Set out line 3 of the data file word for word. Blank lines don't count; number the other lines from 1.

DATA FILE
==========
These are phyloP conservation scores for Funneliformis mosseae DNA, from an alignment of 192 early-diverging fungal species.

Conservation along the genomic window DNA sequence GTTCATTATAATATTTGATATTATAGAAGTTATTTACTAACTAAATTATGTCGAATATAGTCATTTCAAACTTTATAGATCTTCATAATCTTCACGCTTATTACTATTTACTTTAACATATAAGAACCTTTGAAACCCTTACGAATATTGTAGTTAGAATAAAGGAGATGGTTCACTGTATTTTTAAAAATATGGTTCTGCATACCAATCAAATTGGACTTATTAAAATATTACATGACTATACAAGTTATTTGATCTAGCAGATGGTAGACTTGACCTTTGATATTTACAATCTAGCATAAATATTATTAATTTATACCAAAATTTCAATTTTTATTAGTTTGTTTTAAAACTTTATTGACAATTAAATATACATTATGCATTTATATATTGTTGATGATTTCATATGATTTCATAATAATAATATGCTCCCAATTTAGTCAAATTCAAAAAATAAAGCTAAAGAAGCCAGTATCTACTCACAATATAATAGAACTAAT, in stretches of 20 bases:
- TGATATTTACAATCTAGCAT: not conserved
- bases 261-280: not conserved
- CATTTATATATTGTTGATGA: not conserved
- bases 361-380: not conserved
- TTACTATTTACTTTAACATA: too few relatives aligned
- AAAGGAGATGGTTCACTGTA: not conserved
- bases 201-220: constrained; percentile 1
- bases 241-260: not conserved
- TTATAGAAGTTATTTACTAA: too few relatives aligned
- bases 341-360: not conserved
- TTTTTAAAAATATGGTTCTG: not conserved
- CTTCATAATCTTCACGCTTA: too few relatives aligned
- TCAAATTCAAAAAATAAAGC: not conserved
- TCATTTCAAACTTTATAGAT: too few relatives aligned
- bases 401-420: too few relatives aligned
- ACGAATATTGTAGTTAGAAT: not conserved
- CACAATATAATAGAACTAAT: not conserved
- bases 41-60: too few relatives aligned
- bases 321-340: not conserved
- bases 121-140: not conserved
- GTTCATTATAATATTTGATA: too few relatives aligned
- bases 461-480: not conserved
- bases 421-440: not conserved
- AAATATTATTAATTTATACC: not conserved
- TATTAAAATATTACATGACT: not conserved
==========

- TGATATTTACAATCTAGCAT: not conserved